The Half Tortoise pose, called Ardha Kurmasana in Sanskrit, is one of 26 poses that comprise Bikram yoga. It is usually performed toward the end of a yoga workout in order to stretch the body and allow the heart rate to return to normal. It can also be used at the beginning of a workout to prepare the muscles for more intense poses.
How to Perform Half Tortoise Pose
Sit down on a yoga mat with your buttocks resting on your heels; this is called Vajra Asana, or Diamond pose. Lift your arms to the sky and bring the palms of your hands together, intertwining your thumbs. Keep your arms straight with your biceps touching your ears, and straighten your back. Slowly lower from the waist until your forehead and pinkies touch the mat. Hold the pose for at least 20 seconds before coming back to the starting position with your arms straight up over your head. Release your arms and return to Diamond pose.
Half Tortoise pose gives the back a good stretch. Bikram yoga founder, Bikram Choudhury, claims that the pose can help practitioners live longer. The pose is also good for tense shoulders and necks, and helps increase the blood flow to the brain. Half Tortoise also stretches the lower part of the lungs, which can help increase respiratory capacity. This pose also helps tone the abdominal area and thighs.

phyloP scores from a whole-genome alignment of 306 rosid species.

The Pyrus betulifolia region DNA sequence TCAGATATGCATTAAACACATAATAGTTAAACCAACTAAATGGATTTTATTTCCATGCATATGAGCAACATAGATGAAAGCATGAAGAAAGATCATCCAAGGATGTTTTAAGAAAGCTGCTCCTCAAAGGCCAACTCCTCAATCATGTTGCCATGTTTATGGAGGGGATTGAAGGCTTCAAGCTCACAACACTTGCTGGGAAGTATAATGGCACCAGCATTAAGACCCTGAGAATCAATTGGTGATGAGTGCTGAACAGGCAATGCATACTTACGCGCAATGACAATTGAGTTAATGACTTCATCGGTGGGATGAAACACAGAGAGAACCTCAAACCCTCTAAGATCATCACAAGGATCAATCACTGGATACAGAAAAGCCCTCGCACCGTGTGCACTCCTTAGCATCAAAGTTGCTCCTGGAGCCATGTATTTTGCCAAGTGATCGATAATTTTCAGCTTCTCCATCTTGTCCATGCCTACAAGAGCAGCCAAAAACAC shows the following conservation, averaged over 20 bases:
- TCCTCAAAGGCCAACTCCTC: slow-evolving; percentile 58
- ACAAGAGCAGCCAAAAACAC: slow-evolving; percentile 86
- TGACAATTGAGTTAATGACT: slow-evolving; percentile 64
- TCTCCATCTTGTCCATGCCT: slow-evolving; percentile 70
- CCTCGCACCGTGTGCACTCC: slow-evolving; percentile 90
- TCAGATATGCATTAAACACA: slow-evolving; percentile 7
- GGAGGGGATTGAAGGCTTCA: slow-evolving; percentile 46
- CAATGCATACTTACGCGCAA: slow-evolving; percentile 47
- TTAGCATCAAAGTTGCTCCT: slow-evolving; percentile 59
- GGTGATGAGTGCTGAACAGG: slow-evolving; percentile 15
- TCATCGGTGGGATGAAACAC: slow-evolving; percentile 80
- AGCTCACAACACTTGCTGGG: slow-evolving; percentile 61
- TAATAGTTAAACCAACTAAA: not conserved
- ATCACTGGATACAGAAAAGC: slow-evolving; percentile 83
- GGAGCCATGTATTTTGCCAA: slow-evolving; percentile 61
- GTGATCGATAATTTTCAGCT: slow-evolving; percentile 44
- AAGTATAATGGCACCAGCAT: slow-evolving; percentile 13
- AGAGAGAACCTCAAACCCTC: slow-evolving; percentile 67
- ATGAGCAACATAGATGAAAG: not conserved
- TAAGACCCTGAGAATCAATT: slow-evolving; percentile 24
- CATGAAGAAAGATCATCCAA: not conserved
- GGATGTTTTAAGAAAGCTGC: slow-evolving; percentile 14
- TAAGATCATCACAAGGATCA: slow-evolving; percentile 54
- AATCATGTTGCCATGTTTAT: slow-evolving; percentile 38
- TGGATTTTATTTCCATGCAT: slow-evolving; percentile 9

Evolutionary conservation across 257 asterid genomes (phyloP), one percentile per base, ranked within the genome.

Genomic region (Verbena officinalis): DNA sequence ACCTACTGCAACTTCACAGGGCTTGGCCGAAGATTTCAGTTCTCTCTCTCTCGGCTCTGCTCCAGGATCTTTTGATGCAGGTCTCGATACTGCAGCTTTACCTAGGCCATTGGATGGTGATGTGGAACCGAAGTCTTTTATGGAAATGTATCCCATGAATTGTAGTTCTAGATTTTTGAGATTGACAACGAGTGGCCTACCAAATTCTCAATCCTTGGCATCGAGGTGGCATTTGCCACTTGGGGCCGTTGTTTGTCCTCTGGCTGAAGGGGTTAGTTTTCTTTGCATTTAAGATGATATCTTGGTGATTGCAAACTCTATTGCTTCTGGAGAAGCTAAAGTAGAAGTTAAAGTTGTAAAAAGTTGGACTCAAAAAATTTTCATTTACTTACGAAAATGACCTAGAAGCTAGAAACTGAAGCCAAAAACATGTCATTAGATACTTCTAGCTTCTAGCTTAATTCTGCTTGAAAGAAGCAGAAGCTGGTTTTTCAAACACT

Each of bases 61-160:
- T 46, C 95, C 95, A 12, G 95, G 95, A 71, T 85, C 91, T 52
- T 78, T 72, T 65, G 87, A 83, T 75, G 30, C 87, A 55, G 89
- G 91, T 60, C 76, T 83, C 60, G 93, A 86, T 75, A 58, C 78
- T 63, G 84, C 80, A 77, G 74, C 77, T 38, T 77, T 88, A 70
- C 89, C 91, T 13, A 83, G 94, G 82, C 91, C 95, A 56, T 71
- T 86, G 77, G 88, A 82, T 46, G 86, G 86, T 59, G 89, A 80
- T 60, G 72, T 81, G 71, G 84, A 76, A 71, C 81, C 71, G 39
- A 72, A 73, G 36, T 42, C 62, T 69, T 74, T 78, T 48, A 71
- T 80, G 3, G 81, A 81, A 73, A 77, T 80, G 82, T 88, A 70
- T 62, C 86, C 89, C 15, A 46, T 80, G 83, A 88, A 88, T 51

Students who find this posture difficult can try a similar pose called Bala Asana, or Child's pose. To perform Child's pose, kneel on the floor touching your big toes together, resting your buttocks on your heels. Separate your knees to about hip-width apart. Slowly lower from the waist, placing your forehead on the mat, then swing your arms forward. Rest your forehead on the mat and bring your arms around to your side, palms facing up. Hold for as long as possible.
To increase the stretch, straighten the arms so that the wrists, elbows and triceps form a straight line. You will feel the stretch in your shoulder blades. Ensuring that your buttocks remain rested on your heels will also increase the stretch; this can be achieved by keeping your mid-section taut.
Do not draw your chin into the chest when performing the stretch. Try to keep it as far away from your chest as possible while keeping your forehead rested on the mat.
Tayla Holman started writing in 2006, specializing in technology, health and wellness, and diet and nutrition. She is a graduate of Hofstra University, earning her B.A. in print journalism and English.